SEOUL (THE KOREA HERALD/ASIA NEWS NETWORK, REUTERS) - A joint investigation team of prosecutors and police on Friday raided the office of Cheonghaejin Marine Co., the owner and operator of the South Korea ferry that sank on Wednesday.
Computer files and documents related to the ferry Sewol were procured by some 10 officials at the office in Incheon.
The raid kicked off the probe into allegations that the Sewol took an alternative route on its fateful journey from Incheon to Jeju, and whether human error affected the accident, which took lives of 25 as of 10am on Friday. Some 271 remain unaccounted for.
Sewol, a 6,825-ton ship carrying 475 people, abruptly turned left on the day of the accident. This is thought to have caused the ferry to capsize.
Meanwhile, investigators said on Friday that a junior officer was at the helm of the ferry when it capsized and the captain may have been away from the bridge.
The accident happened in calm, shallow waters and investigators have focused on the role of the ship's 69-year old captain and the actions of the crew as the vessel appeared to have a clean safety record.
"He (the captain) may have been off the bridge.. And the person at the helm at the time was the third officer," Park Jae Eeok, an official investigating the accident, told a press conference in Mokpo, a city close to the port where rescue operations are being conducted.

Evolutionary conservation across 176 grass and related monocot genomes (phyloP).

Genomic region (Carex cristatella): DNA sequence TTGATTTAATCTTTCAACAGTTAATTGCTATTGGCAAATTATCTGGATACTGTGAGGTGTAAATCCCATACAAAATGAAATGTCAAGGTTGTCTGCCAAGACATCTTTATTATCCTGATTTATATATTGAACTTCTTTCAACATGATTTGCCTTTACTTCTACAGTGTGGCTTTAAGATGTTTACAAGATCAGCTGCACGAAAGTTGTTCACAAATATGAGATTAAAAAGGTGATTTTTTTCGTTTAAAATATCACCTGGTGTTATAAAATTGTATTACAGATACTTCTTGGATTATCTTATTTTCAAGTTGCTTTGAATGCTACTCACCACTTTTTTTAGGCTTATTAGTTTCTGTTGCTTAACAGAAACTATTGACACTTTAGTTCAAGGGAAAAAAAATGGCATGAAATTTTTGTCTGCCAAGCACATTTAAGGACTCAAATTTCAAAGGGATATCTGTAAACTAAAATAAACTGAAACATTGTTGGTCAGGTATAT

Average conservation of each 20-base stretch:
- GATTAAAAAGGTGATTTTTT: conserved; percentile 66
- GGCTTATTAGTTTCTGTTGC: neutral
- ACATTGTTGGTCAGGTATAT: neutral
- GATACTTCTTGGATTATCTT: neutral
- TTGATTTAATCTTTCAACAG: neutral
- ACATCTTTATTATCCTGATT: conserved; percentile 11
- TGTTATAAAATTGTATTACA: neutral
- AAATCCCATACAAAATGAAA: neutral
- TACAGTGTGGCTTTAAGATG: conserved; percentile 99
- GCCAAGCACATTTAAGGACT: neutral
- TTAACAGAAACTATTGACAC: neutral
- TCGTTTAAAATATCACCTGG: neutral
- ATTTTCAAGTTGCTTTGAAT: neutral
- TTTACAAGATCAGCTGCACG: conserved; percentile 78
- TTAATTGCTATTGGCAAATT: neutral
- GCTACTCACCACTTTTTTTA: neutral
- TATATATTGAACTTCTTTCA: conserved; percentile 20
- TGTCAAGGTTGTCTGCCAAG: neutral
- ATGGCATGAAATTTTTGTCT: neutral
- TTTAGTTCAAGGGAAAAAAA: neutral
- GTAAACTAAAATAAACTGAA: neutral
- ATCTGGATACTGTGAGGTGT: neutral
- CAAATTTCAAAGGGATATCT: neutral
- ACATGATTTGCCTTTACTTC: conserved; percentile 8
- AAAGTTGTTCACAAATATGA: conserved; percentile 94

Rescuers started pumping oxygen into the Sewol ferry on Friday and three cranes were in transit to the accident site and due to set up later in the day in a bid to salvage the vessel.
Parents of missing schoolchildren blamed the ship's captain for the tragedy after he and shipping company officials made emotional apologies for the loss of life.
Witnesses have said that the captain and some of the crew left the vessel while others instructed passengers to remain in place as it sank in just over two hours some 25 km southwest of Jindo, a large South Korean island connected to the mainland.
Theories about the cause of the accident swirled and investigators declined to comment on reports the vessel had turned before it listed to port and capsized.
Coastguard officials have said the investigation was focused on possible crew negligence, problems with cargo stowage and structural defects of the vessel, although the ship appears to have passed all of its safety and insurance checks.
The captain, Lee Joon Seok, faces criminal investigation, which is standard procedure in South Korea. Both Lee and the company that owns the ship have apologised for the loss of life, although neither has admitted responsibility.
Most of those on board were children from a high school in the suburbs of Seoul who were on a field trip to Jeju. Relatives were in mourning overnight in a hospital in the city of Mokpo.
Some of them spoke bitterly of the captain. "How could he tell those young kids to stay there and jump from the sinking ship himself?" said Ham Young Ho, grandfather of 17-year-old Lee Da Woon, one of the dead.
Lee has not made any public statement on whether or why he may have left the vessel before many of the passengers.